The Tutu's Tale: A Cultural History Of Ballet's 'Angels'

Ballet Dancers i i

Dancers today, like these students taking a beginner's class, practice the same basic positions first introduced centuries ago. iStockphoto.com hide caption

itoggle caption iStockphoto.com
Ballet Dancers

Dancers today, like these students taking a beginner's class, practice the same basic positions first introduced centuries ago.

iStockphoto.com

It is ballet season, which means many companies are performing The Nutcracker for the holidays and preparing their big shows for the winter months. And at the movies, Black Swan stars Natalie Portman as a stunning ballerina preparing for her leading role in Swan Lake. Everywhere you turn these days, you can see toe shoes — but there is a deep and fascinating history to the art form that few people know.

In her new book Apollo's Angels, historian Jennifer Homans — a former professional ballet dancer herself — traces ballet's evolution over the past 400 years, and examines how changes in ballet parallel changing ideas about class structure, gender, costume, the ideal body and what the body can physically do. The book chronicles ballet's transition from the aristocratic courtier world in Europe through its place as a professional discipline in the Imperial Court of Russia, and finally as a technique performed on stages throughout the world.

Apollo's Angels

Ballet's origins, Homans explains, grew out of the Renaissance court cultures of Italy and France. Dancers would perform at the royal courts — and then invite the audience members to participate.

"It was a dance that was done by courtiers and kings and princes at court in social situations," she says. "It was not a theatrical art set off from social life."

The first ballet dancers did not wear tutus or dance in satin shoes, but they did formalize the footwork patterns — known as first, second, third, fourth and fifth position — that are still used today.

Apollo's Angels: A History of Ballet
By Jennifer Homans
Hardcover, 672 pages
Random House
List Price: $35

Read an Excerpt

"Louis XIV realized that if his art form was going to be disseminated throughout his realm and even to other European countries, he would have to find a way to write it down," Homans explains. "So he asked [choreographer] Pierre Beauchamp to write some these positions. The positions themselves are the grammars of ballet, they're the ABC's, the classical building blocks of ballet."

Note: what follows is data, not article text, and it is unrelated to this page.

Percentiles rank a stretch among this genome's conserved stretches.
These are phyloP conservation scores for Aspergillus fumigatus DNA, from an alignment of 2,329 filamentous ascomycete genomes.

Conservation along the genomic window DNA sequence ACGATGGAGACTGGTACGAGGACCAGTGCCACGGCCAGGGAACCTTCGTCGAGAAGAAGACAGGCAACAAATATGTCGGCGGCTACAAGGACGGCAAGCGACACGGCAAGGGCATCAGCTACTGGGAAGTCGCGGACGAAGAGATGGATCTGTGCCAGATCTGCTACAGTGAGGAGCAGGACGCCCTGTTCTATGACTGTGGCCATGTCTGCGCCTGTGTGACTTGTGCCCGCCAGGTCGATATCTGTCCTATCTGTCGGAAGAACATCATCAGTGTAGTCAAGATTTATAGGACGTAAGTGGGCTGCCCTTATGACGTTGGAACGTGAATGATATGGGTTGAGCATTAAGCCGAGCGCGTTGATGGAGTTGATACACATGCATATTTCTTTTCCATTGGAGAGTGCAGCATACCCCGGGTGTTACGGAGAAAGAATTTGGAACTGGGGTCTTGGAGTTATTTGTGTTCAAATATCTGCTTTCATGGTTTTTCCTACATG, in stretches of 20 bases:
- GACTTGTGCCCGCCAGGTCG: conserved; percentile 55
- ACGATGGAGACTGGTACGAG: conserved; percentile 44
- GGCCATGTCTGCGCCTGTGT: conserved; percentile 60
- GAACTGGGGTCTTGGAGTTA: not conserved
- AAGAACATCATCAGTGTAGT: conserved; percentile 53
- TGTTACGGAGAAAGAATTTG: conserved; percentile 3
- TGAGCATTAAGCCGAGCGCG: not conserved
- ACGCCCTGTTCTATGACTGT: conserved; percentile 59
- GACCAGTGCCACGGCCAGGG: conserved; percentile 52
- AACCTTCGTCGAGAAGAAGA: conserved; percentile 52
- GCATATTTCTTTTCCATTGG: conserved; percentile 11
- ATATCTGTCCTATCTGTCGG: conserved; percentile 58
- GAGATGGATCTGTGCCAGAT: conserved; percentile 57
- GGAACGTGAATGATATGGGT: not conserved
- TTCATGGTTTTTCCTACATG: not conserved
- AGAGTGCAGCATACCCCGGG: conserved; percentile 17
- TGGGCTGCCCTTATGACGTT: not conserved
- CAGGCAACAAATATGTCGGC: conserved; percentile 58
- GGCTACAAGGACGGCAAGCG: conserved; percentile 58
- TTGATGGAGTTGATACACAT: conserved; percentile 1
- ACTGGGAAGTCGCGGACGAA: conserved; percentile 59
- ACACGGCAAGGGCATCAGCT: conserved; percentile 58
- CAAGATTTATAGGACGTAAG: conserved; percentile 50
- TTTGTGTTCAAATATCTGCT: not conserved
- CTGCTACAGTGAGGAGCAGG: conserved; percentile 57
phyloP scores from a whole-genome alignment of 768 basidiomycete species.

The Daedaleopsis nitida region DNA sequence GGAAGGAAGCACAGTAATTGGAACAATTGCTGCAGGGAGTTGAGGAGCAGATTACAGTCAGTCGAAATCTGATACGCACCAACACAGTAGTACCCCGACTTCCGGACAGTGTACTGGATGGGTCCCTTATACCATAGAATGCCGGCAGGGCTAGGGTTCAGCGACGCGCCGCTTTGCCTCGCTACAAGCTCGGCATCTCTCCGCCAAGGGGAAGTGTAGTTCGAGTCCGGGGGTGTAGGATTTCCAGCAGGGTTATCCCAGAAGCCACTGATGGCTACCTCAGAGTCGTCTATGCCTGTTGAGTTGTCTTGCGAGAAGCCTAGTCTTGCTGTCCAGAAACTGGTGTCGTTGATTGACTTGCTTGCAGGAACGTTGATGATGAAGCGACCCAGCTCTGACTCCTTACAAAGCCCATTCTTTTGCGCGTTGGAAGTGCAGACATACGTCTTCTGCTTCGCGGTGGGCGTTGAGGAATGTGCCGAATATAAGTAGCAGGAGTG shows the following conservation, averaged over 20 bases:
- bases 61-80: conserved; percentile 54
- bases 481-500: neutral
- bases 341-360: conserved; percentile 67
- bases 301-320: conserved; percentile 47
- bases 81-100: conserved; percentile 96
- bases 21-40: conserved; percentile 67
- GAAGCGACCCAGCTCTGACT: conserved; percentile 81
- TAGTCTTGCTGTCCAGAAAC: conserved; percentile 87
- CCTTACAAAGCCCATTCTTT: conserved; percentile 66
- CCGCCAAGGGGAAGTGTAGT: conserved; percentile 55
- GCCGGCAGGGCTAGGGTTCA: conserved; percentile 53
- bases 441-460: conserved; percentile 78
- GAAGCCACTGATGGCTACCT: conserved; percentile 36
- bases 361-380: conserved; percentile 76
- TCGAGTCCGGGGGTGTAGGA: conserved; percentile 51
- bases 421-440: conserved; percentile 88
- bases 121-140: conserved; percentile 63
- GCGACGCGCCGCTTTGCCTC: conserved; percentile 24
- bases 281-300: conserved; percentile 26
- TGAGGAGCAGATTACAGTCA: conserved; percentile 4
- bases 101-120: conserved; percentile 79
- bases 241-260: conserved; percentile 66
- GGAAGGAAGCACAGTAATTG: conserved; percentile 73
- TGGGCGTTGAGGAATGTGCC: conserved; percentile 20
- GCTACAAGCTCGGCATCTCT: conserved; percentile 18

In ballet's early days, men were expected to perform the more extravagant and intricate footwork. It wasn't until years later, during the French Revolution, that female dancers became stars.

"During the French Revolution, the aristocratic male dancer was really discredited," she says. "The hatred and bitter animosity toward the aristocracy had direct consequences for ballet. Why should you have this aristocratic art? If you're going to take down the aristocracy, why not take down ballet, too?"

By the 1830s, men were actually reviled onstage, she says.

"They're thought to be a disgrace," she says. "Female dancers take the ideals that existed in the aristocratic art form and turned them into a feminine and spiritual ideal of which they are the masters. Then you get this image of the ballerina on toe, in these more romantic-era ballets of sylphs and unrequited love and the romantic themes that carried ballet into the 19th century."

Apollo's Angels was recently named one of the top five nonfiction books of the year by the New York Times Sunday Book Review. Jennifer Homans performed with the Chicago Lyrica Opera Ballet, the San Francisco Ballet and Pacific Northwest Ballet during her career as a professional ballet dancer. She is currently the dance critic for The New Republic, and teaches the history of dance at New York University, where she is a distinguished scholar-in-residence.


Jennifer Homans i i